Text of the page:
Rh genotyping: Avoiding false-negative and false-positive results among individuals of African ancestry

Authors

  • G.C. Ekman,

    1. The Diagnostic Laboratories of The Blood Center of Southeastern Wisconsin, Milwaukee, Wisconsin
    Search for more papers by this author
  • R. Billingsly,

    1. The Diagnostic Laboratories of The Blood Center of Southeastern Wisconsin, Milwaukee, Wisconsin
    Search for more papers by this author
  • M.J. Hessner

    Corresponding author
    1. The Max McGee National Research Center for Juvenile Diabetes, The Medical College of Wisconsin, Milwaukee, Wisconsin
    • The Max McGee National Research Center for Juvenile Diabetes, The Medical College of Wisconsin, 8701 Watertown Plank Road, Milwaukee, WI 53226
    Search for more papers by this author

Abstract

High homology, variant alleles, and silent alleles have made the development of completely reliable genotyping assays for the RHD and RHC alleles difficult. An RHD pseudogene (RHDψ) possessing a 37-bp insertion within exon 4 is common among serologically RhD-negative individuals of African descent and generates false-positive results in previously reported RhD genotyping assays. Genotyping RhC is problematic due to exon 2 homology between RHD and RHC; however, an RHC-specific 109-bp insertion within intron 2 has been reported useful for genotyping. Primers flanking the exon 4 insertion point were used for detection of RHD and RHDψ among a total of 231 serotyped individuals: 134 African American, 85 Caucasian, and 12 RhD serotype-negative/genotype-positive, D-sensitized women. Primers flanking the RHC-specific intron 2 insertion were used to genotype 282 serotyped individuals (128 African American, 154 Caucasian) and were compared to RHC genotyping using the exon 1 RhC-specific nt48 cytosine polymorphism. Complete correlation was observed between genotyping with the RHDψ primer pair and serotyping among 219 individuals and 10/12 previous RHD false-positive genotyping results were resolved. RHDψ was detected in 19% (n = 4/21) of RhD seronegative African Americans and 4.4% (n = 5/113) of RhD seropositive African Americans. When using the 109-bp intron 2 insertion for genotyping of RHC, a 23.9% (n = 11/46) false-negative rate was observed among African American RhCc serotyped heterozygotes. Utilization of the exon 1 nt48 cytosine for indirect genotyping of RHC yielded a 7.2% (n = 4/55) and 56.3% (n = 45/80) false-positive rate among Rhcc Caucasians and African Americans, respectively. We conclude that these additional reactions, though not sufficient alone, can be useful supplements to existing Rh genotyping assays. Am. J. Hematol. 69:34-40, 2002. © 2002 Wiley-Liss, Inc.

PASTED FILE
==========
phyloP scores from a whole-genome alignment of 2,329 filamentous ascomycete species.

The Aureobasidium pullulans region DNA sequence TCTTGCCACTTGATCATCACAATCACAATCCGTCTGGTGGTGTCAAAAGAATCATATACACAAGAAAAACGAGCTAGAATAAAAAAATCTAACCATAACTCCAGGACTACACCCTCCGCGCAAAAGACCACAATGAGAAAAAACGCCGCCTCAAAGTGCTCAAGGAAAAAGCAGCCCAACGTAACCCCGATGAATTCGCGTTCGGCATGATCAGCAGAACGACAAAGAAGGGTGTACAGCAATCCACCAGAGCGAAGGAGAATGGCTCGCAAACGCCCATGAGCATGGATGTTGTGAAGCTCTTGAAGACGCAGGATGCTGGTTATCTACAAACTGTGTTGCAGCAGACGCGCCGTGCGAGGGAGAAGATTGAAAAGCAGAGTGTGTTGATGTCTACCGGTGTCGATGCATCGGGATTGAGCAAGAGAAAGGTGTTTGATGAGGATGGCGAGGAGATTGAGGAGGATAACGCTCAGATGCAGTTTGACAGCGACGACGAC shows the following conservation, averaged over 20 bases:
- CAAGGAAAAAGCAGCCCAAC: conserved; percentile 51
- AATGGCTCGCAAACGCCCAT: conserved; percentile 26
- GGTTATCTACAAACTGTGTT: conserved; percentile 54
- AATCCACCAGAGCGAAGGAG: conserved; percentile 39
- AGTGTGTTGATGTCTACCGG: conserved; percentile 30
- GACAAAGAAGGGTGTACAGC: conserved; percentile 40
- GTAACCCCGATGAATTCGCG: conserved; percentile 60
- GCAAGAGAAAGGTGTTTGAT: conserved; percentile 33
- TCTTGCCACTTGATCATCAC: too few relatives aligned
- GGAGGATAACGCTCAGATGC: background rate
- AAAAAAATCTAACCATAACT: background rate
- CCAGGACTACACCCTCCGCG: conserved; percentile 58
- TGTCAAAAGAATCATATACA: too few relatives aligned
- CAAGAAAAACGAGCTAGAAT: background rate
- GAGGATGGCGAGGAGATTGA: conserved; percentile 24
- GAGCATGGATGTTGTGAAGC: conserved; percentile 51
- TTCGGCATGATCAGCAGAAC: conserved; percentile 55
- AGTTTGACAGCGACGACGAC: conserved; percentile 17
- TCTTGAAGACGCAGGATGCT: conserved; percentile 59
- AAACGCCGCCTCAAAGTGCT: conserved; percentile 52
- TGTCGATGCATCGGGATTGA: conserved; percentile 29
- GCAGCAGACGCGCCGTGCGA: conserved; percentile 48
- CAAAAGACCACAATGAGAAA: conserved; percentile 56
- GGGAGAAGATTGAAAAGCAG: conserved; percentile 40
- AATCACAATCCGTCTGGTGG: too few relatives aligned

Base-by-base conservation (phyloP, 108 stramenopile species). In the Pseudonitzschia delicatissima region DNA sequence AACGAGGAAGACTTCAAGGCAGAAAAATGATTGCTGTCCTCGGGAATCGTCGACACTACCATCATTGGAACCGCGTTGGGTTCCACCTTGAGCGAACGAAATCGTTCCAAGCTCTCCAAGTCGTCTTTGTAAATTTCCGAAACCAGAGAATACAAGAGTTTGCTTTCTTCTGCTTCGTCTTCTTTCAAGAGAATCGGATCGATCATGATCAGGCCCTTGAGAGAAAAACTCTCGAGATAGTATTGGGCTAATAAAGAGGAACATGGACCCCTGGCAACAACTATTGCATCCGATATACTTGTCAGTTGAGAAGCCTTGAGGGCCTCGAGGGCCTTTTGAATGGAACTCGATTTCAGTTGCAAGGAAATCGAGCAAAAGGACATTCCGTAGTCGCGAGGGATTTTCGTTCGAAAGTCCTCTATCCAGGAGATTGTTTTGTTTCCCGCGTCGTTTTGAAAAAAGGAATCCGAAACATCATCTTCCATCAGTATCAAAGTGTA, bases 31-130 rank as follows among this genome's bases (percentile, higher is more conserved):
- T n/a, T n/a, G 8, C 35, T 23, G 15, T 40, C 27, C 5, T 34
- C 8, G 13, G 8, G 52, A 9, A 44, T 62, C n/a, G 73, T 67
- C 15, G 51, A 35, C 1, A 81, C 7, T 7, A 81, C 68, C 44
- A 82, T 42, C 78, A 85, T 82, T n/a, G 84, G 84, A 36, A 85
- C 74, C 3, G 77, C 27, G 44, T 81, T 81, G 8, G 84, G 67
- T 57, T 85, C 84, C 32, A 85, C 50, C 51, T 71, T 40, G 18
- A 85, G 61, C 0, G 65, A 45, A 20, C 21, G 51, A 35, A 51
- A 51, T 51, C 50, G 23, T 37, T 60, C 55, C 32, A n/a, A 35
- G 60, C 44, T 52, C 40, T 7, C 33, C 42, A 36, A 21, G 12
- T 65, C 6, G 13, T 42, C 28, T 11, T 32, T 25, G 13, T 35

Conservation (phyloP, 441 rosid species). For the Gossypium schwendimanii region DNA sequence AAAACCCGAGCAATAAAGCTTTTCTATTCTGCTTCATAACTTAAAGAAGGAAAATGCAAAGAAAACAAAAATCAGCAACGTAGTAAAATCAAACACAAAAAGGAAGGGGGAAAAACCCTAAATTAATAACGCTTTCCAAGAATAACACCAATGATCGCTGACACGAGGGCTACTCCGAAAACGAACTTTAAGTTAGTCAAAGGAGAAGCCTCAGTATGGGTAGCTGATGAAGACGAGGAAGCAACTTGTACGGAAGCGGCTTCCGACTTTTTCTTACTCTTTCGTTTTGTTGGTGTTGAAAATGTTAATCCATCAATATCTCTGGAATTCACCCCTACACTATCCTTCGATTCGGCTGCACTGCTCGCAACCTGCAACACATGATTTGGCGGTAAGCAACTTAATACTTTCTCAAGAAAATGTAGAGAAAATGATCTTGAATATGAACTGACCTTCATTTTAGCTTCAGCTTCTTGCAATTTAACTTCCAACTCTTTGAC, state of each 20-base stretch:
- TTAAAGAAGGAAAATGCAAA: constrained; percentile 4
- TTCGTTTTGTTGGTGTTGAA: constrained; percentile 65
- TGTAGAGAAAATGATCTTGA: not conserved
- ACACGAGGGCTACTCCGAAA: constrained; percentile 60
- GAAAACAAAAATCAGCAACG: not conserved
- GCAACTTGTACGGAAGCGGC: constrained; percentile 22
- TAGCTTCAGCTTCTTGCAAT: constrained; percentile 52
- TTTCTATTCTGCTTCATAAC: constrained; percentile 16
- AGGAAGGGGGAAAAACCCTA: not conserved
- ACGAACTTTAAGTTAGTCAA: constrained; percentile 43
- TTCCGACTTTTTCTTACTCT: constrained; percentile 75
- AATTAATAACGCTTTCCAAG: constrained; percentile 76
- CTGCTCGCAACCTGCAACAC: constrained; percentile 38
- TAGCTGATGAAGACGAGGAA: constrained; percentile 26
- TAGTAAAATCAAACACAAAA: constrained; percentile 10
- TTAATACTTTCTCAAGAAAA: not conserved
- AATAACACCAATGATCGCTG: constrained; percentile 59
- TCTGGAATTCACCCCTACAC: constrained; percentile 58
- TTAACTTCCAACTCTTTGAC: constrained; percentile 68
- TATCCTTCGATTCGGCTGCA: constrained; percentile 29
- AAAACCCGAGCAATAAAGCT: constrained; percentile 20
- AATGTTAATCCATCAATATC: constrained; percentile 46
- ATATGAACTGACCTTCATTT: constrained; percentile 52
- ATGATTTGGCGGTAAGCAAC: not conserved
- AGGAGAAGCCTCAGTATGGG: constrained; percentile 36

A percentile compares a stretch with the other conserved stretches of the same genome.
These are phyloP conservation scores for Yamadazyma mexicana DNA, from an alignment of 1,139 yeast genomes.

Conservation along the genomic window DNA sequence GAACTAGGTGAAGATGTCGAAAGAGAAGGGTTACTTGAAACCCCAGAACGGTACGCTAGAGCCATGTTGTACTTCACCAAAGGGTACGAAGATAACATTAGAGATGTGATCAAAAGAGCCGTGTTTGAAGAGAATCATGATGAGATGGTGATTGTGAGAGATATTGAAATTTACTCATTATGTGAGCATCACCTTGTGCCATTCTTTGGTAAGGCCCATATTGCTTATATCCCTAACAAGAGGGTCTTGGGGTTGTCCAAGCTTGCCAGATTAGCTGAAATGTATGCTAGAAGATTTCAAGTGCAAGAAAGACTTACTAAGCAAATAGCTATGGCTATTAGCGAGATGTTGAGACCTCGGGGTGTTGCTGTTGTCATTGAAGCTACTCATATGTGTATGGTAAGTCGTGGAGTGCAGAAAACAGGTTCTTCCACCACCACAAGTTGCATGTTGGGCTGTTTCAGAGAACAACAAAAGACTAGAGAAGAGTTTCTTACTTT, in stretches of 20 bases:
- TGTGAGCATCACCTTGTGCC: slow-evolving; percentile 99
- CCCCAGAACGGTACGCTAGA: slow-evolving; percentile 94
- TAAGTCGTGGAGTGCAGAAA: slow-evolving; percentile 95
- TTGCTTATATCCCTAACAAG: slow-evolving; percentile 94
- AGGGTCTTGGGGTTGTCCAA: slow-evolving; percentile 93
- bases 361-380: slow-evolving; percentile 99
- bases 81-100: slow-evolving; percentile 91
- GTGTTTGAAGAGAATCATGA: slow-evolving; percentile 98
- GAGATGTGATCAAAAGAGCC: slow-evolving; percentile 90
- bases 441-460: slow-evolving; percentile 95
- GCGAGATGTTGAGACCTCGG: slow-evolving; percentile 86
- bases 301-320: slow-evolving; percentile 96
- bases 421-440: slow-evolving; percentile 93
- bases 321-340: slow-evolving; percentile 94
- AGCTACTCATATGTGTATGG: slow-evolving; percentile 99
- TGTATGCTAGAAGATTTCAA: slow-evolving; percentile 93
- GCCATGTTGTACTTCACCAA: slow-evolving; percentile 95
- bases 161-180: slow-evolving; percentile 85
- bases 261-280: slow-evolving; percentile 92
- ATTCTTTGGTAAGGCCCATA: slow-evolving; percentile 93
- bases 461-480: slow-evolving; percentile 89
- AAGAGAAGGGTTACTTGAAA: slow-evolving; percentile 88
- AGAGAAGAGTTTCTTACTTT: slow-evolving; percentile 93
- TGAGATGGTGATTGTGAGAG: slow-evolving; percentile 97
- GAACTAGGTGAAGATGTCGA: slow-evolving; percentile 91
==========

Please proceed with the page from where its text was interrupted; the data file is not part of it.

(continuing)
Ancillary